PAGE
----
J.J. Abrams reinvention of Star Trek is as thrilling a ride as we have seen anywhere this year. The franchise has been re-booted (as the saying goes) and re-started from before the beginning of The Original Series as Kirk, Spock, Bones, etc go on their first voyage together and take on their first universe-threatening mad alien.
A very grumpy Romulan miner (Eric Bana) discovers the secret of creating wormholes and uses it travel back in time to wreak revenge on Spock — the ageing Ambassador (a frail looking Leonard Nimoy) who failed to prevent the destruction of his home planet. His revenge will take the form of destroying Spock’s home planets of Vulcan and Earth while the trapped old man is forced to watch. Luckily for the universe (but too late for the people of Vulcan) the hot headed cadet Kirk (Chris Pine) and the young Spock (Zachary Quinto, known in some circles as Hot Spock) are able to save the day and forge a legendary friendship at the same time.
The fine line between thrilling the neutral and pleasing the fanboy is negotiated with considerable skill — there are plenty of nods to Star Trek history, and the characterisations (while not impersonations of Shatner etc.) are easily recognisable. Pine, in particular, pitches his performance perfectly — allowing a subtle acknowledgement of Shatner’s unique physicality to appear only when he finally takes the helm as Captain.
It’s interesting to note that as soon as the Romulan travels through time he changes the whole space-time continuum and the the future paths of all the characters change — parents are lost that were alive in the TV series and films for example — which makes the whole story a parallel universe story. They can do anything with these characters now and they won’t be in breach of the canon. Very clever.
A standard 35mm film frame is 35mm wide, 24mm high and less than 1mm thick and it is that final dimension that comes to mind whenever I’m confronted with a Matthew McConaughey romantic comedy — shallow doesn’t even begin to describe him or his work. In Ghosts of Girlfriends Past, he plays a womanising photographer who, at his brother’s wedding, is taught how to be a decent human being by the ghost of his Uncle Wayne (Michael Douglas) and the ghost of his first snog (Emma Stone). It’s an acknowledged rip-off of A Christmas Carol with Dickens’ perfect structure wasted on a crappy and lifeless wedding comedy. I hate wedding comedies.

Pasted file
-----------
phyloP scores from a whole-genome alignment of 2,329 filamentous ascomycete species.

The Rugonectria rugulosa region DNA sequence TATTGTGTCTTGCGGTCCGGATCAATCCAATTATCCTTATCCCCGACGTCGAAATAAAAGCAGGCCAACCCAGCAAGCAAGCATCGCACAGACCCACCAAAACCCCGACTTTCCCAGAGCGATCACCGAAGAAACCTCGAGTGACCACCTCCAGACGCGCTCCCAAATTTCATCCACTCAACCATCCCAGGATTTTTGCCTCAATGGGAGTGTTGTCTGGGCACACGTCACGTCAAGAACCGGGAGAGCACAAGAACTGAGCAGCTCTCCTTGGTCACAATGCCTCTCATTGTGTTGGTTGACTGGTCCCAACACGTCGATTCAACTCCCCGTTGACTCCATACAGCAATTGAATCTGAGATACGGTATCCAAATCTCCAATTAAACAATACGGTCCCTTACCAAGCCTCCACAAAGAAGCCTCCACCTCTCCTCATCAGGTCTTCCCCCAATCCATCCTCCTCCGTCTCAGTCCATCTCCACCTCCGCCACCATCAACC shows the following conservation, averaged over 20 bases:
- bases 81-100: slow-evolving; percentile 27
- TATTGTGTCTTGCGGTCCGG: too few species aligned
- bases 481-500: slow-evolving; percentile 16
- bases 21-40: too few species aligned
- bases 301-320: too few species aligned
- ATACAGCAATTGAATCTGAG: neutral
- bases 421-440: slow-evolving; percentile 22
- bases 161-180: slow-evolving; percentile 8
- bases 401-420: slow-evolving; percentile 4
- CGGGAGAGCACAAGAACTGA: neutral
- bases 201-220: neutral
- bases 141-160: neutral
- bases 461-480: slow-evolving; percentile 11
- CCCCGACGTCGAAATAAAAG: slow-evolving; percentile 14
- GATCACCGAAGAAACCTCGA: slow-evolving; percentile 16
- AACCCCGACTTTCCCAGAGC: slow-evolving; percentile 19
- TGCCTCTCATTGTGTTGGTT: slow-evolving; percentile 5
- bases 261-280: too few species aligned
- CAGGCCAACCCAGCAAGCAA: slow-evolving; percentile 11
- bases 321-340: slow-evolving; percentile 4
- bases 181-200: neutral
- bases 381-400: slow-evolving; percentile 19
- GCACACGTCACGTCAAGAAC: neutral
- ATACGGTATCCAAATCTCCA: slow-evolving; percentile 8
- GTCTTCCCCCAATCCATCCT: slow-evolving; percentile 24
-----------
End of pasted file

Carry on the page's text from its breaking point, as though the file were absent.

No one comes out with an improved reputation, which is a particular shame for Jennifer Garner, and Douglas’ character is a one-note riff on Hollywood producer Bob Evans that barely counts as a performance. His dad Kirk has been doing better work recently and he’s 93.
Despite surface similarities, Ghosts of Girlfriends Past and Rachel Getting Married (the new verité-style film by Oscar-winner Jonathan Demme) couldn’t be more different. A troubled sibling threatens to ruin a wedding with inappropriate behaviour but there the two films diverge, thank goodness.
Anne Hathaway is Kym, Rachel’s sister, and she’s been let out of rehab for a weekend so she can see her sensible sister get married. Kym is a deeply troubled soul with substance and abandonment issues going back to childhood and she is still struggling with the fall-out from all that bad behaviour. Of course, a wedding is stressful enough at the best of times but the pressure (and the temptation) push them all towards breaking point.
It’s quite brilliant, perfectly acted, and maintains a core of beautiful, forgiving, human understanding throughout. How many times can you forgive someone you love when they seem to have no power to change? I’d say, as long as you have the capacity for forgiveness you have an obligation to deploy it and that, I think, is also the message of the film.
Finally, Bill Maher’s polemical documentary Religulous is more angry than funny. In it, Maher, travels the world talking to (but not really listening to) religious leaders and religious thinkers trying to unravel why we continue to believe in certain palpably unlikely phenomena as talking snakes, a man living inside a whale for three days, and other softball digs at faith.
I personally sympathise with Maher’s position (and his frustration that religious teaching and leadership dominates so much of the world’s thinking) but his snippy tone and lack of any obvious tolerance himself turned me off.
Printed in Wellington’s Capital Times on Wednesday 13 May, 2009. Notes on screening conditions: Star Trek looked perfectly fine at the Embassy but I recommend sitting at least half way back when they play ‘scope as the focus is always soft and that gets more annoying the closer you get. (I understand that the softness is a slow lens issue not operator-related.) Religulous was a Festival screener DVD with unfinished credits and time-codes on a lot of the news footage — that’s the first time I’ve been given an unfinished (or more accurately un-polished) film to review.